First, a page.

Wednesday, June 6, 2012

Things I've Learned Since Publishing a Book

I'd heard about that point in the final editing process where you'd rather set your head on fire and put it out with a sledgehammer than read your mss one more time. I hit that point about four years ago, but I tried to squash my indifference and focus on the task at hand this April with Star of Justice.
Considering what I've found, I failed miserably in the squashing and allowed indifference to win out. So I'm making a checklist for the next book.

1) Run spell check on the entire document. Especially important for made-up names. Just be sure to spell them correctly the first time. This brings me to the addendum to 1): pay attention to spell check while running it.

2) Run grammar check on the entire document. This one will have you banging your head over every fragment of dialogue, but it will catch some (few) things. Not as many as you might hope. I also never trust it's suggestions, but it's a good way to make sure you're saying what you mean to say.

3) Run "find" for everything you can think of, in an orderly fashion, with a checklist. In fact, 1) should probably be "keep a checklist of things to check." Extra spaces, extra punctuation, words that should be italicized or capitalized. Words that shouldn't be italicized or capitalized. If you think of it, write it down and "find" it. Every time.

4) Keep a list of things to check and check them off when you've checked them. I found a couple of things I meant to check or change, yet apparently failed to check or change. Do you know how irritating it is to think of doing something and fail to actually do it? Yeah, you probably do.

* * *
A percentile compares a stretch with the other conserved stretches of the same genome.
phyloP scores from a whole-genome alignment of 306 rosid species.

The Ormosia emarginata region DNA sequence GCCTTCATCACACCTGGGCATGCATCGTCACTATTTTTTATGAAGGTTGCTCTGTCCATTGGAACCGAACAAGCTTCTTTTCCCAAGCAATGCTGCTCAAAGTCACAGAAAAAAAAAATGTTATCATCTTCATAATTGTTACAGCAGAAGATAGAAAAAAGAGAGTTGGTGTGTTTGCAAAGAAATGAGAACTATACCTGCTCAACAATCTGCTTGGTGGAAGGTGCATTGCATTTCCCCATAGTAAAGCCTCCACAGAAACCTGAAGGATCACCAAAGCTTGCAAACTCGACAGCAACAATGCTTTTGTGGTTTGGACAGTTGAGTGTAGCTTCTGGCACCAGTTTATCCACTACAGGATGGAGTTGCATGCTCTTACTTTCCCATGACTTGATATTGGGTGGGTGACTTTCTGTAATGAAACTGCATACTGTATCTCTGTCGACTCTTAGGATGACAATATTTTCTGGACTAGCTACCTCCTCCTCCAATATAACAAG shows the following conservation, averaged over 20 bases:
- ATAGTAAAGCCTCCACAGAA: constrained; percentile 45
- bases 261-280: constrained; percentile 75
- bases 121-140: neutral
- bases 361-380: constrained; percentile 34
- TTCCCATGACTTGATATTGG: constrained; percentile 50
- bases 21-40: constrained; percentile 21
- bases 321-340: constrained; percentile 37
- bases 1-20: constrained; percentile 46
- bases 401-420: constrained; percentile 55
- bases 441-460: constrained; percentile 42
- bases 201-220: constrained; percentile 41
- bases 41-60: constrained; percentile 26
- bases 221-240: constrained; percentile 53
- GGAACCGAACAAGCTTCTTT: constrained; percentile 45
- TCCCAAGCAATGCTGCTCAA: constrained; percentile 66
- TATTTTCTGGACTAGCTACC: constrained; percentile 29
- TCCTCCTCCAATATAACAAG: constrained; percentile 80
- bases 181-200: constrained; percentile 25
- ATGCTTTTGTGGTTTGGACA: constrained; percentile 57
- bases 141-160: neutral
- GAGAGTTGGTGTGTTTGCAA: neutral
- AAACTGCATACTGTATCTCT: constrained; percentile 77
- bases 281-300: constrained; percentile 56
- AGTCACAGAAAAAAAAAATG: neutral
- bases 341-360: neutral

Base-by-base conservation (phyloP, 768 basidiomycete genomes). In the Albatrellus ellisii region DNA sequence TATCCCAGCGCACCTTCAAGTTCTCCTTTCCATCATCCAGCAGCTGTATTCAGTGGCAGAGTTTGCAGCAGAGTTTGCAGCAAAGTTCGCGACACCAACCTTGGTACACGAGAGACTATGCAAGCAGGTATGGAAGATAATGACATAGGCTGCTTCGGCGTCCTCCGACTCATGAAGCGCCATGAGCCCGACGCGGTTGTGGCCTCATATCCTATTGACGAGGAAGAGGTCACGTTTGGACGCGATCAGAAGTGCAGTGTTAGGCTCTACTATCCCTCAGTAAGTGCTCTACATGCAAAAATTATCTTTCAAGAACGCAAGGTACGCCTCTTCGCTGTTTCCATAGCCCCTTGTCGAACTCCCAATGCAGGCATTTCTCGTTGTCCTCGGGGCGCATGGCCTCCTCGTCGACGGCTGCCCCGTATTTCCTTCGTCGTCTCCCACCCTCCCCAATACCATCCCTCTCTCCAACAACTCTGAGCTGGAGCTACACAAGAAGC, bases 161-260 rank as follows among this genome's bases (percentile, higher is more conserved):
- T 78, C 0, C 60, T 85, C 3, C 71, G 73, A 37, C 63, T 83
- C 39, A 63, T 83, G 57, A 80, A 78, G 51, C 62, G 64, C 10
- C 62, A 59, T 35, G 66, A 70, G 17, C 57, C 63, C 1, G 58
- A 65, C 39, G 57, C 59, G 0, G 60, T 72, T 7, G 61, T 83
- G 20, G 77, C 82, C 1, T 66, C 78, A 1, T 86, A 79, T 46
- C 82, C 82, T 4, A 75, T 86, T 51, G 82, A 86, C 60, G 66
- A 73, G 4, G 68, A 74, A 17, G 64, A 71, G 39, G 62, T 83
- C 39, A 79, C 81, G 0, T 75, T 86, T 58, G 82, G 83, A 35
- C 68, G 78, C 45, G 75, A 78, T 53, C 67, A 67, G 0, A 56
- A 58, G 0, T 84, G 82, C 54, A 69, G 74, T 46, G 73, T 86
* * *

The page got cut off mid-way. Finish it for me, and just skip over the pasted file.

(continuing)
5) Read the entire document (yes, I mean that) in a format other than the one you normally use. Really read it, too, not just skimming. I spotted the missing period while reading Star of Justice on my Kindle. Stupid me failed to note the spot, and despite my best efforts, grammar check and "find," that period insists on remaining missing. I figure it's God's way of humbling me.

6) I'd say ask someone else to help, but, frankly, I'm the best judge of this kind of little, piddling stuff. I'd rather save my friends for bigger issues like content and clarity than waste them on comma searches. I love you guys that much. You're welcome.

That's what I've got so far. Feel free to add any suggestions I may have missed. I am once again forcibly reminded how fallible I am. I'm also inclined to run grammar check on this post.

1 comment:

  1. I refused to read my book once it was published. Maybe one day down the road. But for now, I can't look at it still. I've had exactly two people tell me they found one type each, and it could be that they found the same one. Good enough for me. If I sit and dwell on it, I'll drive myself nuts. But yes, I intend to do all those things you mention with the present manuscript.